I am reminded of the need to constantly recognize the humanity of those who serve in the military. Luke’s story instructs us of the need for the humanizing of people who are often stripped of their fragility and vulnerability because they are viewed as machines of the state. The video, “How Can Faith Communities Help Military Families?” and Luke’s story of this centurion remind us that vets are like anyone else. They have families. They have loved ones. They have households. They have livelihoods. They have moral struggles and anxiety, and they have regrets and questions.
Vets are as susceptible to death as all of us. Jesus’ response of healing care can encourage and lead us to care for our military personnel at various levels, especially as the church. It is imperative that we provide for their physical, mental, emotional and spiritual care as they sacrifice a great deal to serve their countries.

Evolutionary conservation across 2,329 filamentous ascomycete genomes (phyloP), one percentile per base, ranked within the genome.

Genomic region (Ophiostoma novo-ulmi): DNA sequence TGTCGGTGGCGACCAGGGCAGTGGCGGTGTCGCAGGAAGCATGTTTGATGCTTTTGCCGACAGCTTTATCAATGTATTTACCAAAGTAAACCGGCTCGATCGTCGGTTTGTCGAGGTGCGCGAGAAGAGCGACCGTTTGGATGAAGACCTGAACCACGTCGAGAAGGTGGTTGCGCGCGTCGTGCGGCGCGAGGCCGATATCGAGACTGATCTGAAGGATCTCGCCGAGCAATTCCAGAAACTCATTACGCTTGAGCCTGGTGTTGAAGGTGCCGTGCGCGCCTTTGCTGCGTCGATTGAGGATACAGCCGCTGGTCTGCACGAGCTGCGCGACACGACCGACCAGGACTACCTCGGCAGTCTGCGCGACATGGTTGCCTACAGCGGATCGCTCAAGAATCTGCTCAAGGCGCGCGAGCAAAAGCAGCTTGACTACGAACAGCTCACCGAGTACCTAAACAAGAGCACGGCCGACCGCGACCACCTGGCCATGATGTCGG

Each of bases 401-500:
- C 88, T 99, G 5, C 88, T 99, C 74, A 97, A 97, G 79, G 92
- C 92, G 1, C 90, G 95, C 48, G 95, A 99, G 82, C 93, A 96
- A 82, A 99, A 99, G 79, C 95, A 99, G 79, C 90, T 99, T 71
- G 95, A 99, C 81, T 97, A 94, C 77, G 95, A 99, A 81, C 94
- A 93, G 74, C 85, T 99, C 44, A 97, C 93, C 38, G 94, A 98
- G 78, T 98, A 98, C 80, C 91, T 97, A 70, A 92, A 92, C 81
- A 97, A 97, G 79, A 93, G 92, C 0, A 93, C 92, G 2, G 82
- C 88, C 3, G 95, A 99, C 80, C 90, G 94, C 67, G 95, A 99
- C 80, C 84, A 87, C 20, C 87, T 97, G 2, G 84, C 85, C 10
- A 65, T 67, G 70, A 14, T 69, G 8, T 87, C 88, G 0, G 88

In an article written by Samuel G. Freedman for the New York Times, pastor, scholar, and theologian Rita Nakashima Brock is highlighted as one who has made it her life’s work to tend to “the spiritual wounds of warriors, seeking theological answers to the condition among veterans called ‘moral injury.’” Freedman states, “In her current position at Brite Divinity School in Fort Worth, she has begun the first program in the nation aimed at moral injury to develop a treatment that she terms ‘soul repair.’”
Freedman goes on to note, “Moral injury might best be defined as an affliction of the soul, as distinct from a specific mental health condition like post-traumatic stress disorder. It arises, to speak in a very broad way, from the way a combatant’s actions in war seem to violate and thus undermine the most deeply held moral beliefs.”
As the church, we can support the ministries and chaplains that are present to the military community specifically through acts of solidarity like awareness, gratitude and prayer. Freedman stated, “What is essential, she said, is that a community participates with the veterans, reducing the shame and isolation associated with moral injury.”